"The U.S. military , meanwhile , lacks a formal doctrine on offensive military operations in cyberspace, although the Bush administration is " racing " to finalize such a policy before it leaves office, says one person familiar with the White House ' s work on the issue."It is always concerning when we see a government body "racing" to do anything and this issue is too important to be done in a haphazard fashion.
However, the report does define three important questions that need to be answered sooner rather than later:
Answering these questions, combined with the creation of Rules of Engagement for Cyber Warfare and better investigative capabilities to determine actual source and motive, would be excellent first steps in gaining some measure of control over the situation.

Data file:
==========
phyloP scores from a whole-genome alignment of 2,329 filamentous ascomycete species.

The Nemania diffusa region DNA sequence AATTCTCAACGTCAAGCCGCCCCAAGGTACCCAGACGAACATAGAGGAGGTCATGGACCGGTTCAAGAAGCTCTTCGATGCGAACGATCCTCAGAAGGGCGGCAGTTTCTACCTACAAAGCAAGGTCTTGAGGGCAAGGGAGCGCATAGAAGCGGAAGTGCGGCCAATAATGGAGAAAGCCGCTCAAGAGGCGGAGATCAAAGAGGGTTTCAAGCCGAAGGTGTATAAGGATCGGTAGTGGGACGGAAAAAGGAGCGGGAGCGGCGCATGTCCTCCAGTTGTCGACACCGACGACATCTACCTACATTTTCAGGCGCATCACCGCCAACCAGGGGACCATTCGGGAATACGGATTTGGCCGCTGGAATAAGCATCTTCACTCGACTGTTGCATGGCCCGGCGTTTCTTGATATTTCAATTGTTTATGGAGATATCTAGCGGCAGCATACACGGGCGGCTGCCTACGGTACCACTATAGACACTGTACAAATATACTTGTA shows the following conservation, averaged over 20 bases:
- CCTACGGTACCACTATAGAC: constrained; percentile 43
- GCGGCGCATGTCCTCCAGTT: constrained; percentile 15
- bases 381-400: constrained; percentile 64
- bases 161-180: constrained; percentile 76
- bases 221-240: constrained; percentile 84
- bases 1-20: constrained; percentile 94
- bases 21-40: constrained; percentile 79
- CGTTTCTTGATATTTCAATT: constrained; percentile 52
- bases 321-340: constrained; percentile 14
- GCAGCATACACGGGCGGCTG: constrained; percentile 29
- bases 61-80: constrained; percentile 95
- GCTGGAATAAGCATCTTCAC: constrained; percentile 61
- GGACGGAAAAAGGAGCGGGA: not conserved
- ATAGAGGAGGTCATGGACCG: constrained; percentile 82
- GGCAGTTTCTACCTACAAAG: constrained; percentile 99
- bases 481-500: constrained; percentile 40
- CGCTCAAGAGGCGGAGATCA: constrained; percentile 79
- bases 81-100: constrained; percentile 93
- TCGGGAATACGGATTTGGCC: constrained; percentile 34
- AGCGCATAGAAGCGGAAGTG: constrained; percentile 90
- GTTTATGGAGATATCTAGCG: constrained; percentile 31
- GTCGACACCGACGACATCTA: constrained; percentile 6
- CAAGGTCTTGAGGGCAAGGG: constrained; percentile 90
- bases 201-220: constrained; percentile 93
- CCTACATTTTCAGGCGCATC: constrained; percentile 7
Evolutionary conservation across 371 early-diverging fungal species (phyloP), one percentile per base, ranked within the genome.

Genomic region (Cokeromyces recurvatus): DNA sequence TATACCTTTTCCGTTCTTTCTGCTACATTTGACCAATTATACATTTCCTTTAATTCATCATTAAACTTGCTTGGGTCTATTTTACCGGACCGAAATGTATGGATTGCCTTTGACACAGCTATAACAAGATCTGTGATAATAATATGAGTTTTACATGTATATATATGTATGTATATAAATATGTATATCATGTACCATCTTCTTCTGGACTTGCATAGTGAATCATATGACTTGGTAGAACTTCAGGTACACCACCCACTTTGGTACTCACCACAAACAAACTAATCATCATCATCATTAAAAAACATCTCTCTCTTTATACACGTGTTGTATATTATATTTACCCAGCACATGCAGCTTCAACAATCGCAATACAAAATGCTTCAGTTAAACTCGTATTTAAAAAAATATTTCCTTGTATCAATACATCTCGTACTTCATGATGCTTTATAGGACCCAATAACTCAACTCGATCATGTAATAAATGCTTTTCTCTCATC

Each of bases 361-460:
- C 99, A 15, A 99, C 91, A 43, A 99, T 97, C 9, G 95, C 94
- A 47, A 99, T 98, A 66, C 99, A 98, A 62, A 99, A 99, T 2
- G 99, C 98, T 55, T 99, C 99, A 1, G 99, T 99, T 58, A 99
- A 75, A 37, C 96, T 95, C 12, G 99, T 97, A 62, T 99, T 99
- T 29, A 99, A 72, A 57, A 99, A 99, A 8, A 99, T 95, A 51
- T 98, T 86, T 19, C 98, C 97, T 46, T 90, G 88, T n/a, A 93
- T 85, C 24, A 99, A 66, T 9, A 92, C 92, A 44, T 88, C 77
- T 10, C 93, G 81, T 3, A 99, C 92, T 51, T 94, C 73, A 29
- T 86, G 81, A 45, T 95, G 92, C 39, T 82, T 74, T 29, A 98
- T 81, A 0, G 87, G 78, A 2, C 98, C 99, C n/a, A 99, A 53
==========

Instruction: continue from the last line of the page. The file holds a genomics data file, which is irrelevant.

"There are three central issues with which the international legal community must grapple as the debate continues, says James Lewis, the project director of the Commission on Cybersecurity of the 44th Presidency, which issued its report this week. Each country might have different answers, but the questions will be universal.
- "At what point does a cyberattack constitute an act of war or a violation severe enough to justify a response?
- "How do we protect the civil liberties of the Internet-using public while improving security?
- "Which legal authorities will assume responsibility for investigating a cyberattack—the intelligence community, the military, or law enforcement?"
When Do Online Attacks Cross the Line Into Cyberwar?